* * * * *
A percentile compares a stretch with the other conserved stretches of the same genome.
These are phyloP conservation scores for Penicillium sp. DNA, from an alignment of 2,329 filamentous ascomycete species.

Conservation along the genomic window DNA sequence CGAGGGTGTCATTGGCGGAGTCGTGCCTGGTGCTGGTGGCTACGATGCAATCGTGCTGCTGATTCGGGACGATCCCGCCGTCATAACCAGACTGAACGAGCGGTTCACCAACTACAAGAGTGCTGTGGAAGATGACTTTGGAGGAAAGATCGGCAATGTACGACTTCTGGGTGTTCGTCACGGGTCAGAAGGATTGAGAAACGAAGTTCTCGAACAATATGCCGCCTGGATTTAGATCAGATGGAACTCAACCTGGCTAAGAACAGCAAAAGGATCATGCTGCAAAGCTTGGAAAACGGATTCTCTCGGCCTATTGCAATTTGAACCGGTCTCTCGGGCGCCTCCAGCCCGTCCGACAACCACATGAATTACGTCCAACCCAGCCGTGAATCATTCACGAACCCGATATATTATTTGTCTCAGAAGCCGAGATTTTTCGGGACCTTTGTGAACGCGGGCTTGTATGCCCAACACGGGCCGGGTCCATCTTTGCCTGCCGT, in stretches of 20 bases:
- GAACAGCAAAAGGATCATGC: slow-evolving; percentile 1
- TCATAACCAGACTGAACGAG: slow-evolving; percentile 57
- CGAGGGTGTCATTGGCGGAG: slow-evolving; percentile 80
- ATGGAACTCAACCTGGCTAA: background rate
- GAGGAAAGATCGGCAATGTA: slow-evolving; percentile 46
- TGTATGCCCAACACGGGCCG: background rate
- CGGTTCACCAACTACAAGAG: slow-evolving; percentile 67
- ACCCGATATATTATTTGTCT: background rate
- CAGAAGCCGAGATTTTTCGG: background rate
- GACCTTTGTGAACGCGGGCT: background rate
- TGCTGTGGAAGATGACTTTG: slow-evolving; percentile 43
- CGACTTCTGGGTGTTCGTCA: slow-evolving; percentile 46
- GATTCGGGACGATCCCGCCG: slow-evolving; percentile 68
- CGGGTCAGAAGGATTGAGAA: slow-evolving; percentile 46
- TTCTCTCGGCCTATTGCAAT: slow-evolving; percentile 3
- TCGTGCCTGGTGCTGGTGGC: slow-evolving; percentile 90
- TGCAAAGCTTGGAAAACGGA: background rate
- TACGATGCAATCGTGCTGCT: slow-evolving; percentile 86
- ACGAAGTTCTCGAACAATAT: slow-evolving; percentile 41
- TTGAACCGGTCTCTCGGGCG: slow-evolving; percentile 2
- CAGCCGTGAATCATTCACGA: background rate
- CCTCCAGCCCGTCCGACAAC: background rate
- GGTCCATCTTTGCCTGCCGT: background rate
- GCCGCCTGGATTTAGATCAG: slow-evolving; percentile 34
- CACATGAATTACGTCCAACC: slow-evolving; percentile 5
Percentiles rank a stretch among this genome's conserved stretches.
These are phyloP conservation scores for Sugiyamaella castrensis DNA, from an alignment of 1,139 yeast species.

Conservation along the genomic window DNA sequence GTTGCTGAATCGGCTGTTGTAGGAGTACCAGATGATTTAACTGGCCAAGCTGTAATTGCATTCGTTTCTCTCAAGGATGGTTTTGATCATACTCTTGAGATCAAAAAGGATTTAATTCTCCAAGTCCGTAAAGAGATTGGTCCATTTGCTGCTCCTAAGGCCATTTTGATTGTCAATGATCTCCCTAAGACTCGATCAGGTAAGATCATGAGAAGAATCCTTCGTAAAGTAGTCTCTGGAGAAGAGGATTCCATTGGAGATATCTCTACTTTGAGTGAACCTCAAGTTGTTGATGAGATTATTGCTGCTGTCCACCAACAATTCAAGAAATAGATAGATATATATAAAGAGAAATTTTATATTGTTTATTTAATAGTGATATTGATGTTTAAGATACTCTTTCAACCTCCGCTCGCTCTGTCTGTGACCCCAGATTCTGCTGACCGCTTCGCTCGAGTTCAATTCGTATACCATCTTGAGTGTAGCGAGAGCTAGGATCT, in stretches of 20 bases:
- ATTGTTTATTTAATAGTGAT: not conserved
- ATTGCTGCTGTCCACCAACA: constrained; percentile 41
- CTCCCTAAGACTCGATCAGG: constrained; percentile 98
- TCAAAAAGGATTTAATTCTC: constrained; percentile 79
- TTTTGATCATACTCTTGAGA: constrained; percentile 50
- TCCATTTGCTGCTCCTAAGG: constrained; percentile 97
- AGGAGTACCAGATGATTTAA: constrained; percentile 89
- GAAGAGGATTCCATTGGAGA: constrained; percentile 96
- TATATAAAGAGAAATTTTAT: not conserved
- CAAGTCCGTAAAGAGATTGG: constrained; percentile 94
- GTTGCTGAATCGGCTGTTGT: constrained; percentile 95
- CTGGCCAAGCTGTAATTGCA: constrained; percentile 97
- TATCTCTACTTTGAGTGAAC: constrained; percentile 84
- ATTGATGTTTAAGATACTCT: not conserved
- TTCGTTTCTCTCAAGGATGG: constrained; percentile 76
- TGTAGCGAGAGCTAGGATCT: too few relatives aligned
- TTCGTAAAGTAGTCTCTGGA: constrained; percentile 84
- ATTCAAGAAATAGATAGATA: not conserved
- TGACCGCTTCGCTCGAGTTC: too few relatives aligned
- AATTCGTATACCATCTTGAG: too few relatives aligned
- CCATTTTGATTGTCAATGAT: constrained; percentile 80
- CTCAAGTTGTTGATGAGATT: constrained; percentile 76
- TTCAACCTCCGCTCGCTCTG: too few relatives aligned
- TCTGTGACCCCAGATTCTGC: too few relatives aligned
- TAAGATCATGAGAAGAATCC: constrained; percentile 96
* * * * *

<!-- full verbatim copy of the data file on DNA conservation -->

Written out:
A percentile compares a stretch with the other conserved stretches of the same genome.
These are phyloP conservation scores for Penicillium sp. DNA, from an alignment of 2,329 filamentous ascomycete species.

Conservation along the genomic window DNA sequence CGAGGGTGTCATTGGCGGAGTCGTGCCTGGTGCTGGTGGCTACGATGCAATCGTGCTGCTGATTCGGGACGATCCCGCCGTCATAACCAGACTGAACGAGCGGTTCACCAACTACAAGAGTGCTGTGGAAGATGACTTTGGAGGAAAGATCGGCAATGTACGACTTCTGGGTGTTCGTCACGGGTCAGAAGGATTGAGAAACGAAGTTCTCGAACAATATGCCGCCTGGATTTAGATCAGATGGAACTCAACCTGGCTAAGAACAGCAAAAGGATCATGCTGCAAAGCTTGGAAAACGGATTCTCTCGGCCTATTGCAATTTGAACCGGTCTCTCGGGCGCCTCCAGCCCGTCCGACAACCACATGAATTACGTCCAACCCAGCCGTGAATCATTCACGAACCCGATATATTATTTGTCTCAGAAGCCGAGATTTTTCGGGACCTTTGTGAACGCGGGCTTGTATGCCCAACACGGGCCGGGTCCATCTTTGCCTGCCGT, in stretches of 20 bases:
- GAACAGCAAAAGGATCATGC: slow-evolving; percentile 1
- TCATAACCAGACTGAACGAG: slow-evolving; percentile 57
- CGAGGGTGTCATTGGCGGAG: slow-evolving; percentile 80
- ATGGAACTCAACCTGGCTAA: background rate
- GAGGAAAGATCGGCAATGTA: slow-evolving; percentile 46
- TGTATGCCCAACACGGGCCG: background rate
- CGGTTCACCAACTACAAGAG: slow-evolving; percentile 67
- ACCCGATATATTATTTGTCT: background rate
- CAGAAGCCGAGATTTTTCGG: background rate
- GACCTTTGTGAACGCGGGCT: background rate
- TGCTGTGGAAGATGACTTTG: slow-evolving; percentile 43
- CGACTTCTGGGTGTTCGTCA: slow-evolving; percentile 46
- GATTCGGGACGATCCCGCCG: slow-evolving; percentile 68
- CGGGTCAGAAGGATTGAGAA: slow-evolving; percentile 46
- TTCTCTCGGCCTATTGCAAT: slow-evolving; percentile 3
- TCGTGCCTGGTGCTGGTGGC: slow-evolving; percentile 90
- TGCAAAGCTTGGAAAACGGA: background rate
- TACGATGCAATCGTGCTGCT: slow-evolving; percentile 86
- ACGAAGTTCTCGAACAATAT: slow-evolving; percentile 41
- TTGAACCGGTCTCTCGGGCG: slow-evolving; percentile 2
- CAGCCGTGAATCATTCACGA: background rate
- CCTCCAGCCCGTCCGACAAC: background rate
- GGTCCATCTTTGCCTGCCGT: background rate
- GCCGCCTGGATTTAGATCAG: slow-evolving; percentile 34
- CACATGAATTACGTCCAACC: slow-evolving; percentile 5
Percentiles rank a stretch among this genome's conserved stretches.
These are phyloP conservation scores for Sugiyamaella castrensis DNA, from an alignment of 1,139 yeast species.

Conservation along the genomic window DNA sequence GTTGCTGAATCGGCTGTTGTAGGAGTACCAGATGATTTAACTGGCCAAGCTGTAATTGCATTCGTTTCTCTCAAGGATGGTTTTGATCATACTCTTGAGATCAAAAAGGATTTAATTCTCCAAGTCCGTAAAGAGATTGGTCCATTTGCTGCTCCTAAGGCCATTTTGATTGTCAATGATCTCCCTAAGACTCGATCAGGTAAGATCATGAGAAGAATCCTTCGTAAAGTAGTCTCTGGAGAAGAGGATTCCATTGGAGATATCTCTACTTTGAGTGAACCTCAAGTTGTTGATGAGATTATTGCTGCTGTCCACCAACAATTCAAGAAATAGATAGATATATATAAAGAGAAATTTTATATTGTTTATTTAATAGTGATATTGATGTTTAAGATACTCTTTCAACCTCCGCTCGCTCTGTCTGTGACCCCAGATTCTGCTGACCGCTTCGCTCGAGTTCAATTCGTATACCATCTTGAGTGTAGCGAGAGCTAGGATCT, in stretches of 20 bases:
- ATTGTTTATTTAATAGTGAT: not conserved
- ATTGCTGCTGTCCACCAACA: constrained; percentile 41
- CTCCCTAAGACTCGATCAGG: constrained; percentile 98
- TCAAAAAGGATTTAATTCTC: constrained; percentile 79
- TTTTGATCATACTCTTGAGA: constrained; percentile 50
- TCCATTTGCTGCTCCTAAGG: constrained; percentile 97
- AGGAGTACCAGATGATTTAA: constrained; percentile 89
- GAAGAGGATTCCATTGGAGA: constrained; percentile 96
- TATATAAAGAGAAATTTTAT: not conserved
- CAAGTCCGTAAAGAGATTGG: constrained; percentile 94
- GTTGCTGAATCGGCTGTTGT: constrained; percentile 95
- CTGGCCAAGCTGTAATTGCA: constrained; percentile 97
- TATCTCTACTTTGAGTGAAC: constrained; percentile 84
- ATTGATGTTTAAGATACTCT: not conserved
- TTCGTTTCTCTCAAGGATGG: constrained; percentile 76
- TGTAGCGAGAGCTAGGATCT: too few relatives aligned
- TTCGTAAAGTAGTCTCTGGA: constrained; percentile 84
- ATTCAAGAAATAGATAGATA: not conserved
- TGACCGCTTCGCTCGAGTTC: too few relatives aligned
- AATTCGTATACCATCTTGAG: too few relatives aligned
- CCATTTTGATTGTCAATGAT: constrained; percentile 80
- CTCAAGTTGTTGATGAGATT: constrained; percentile 76
- TTCAACCTCCGCTCGCTCTG: too few relatives aligned
- TCTGTGACCCCAGATTCTGC: too few relatives aligned
- TAAGATCATGAGAAGAATCC: constrained; percentile 96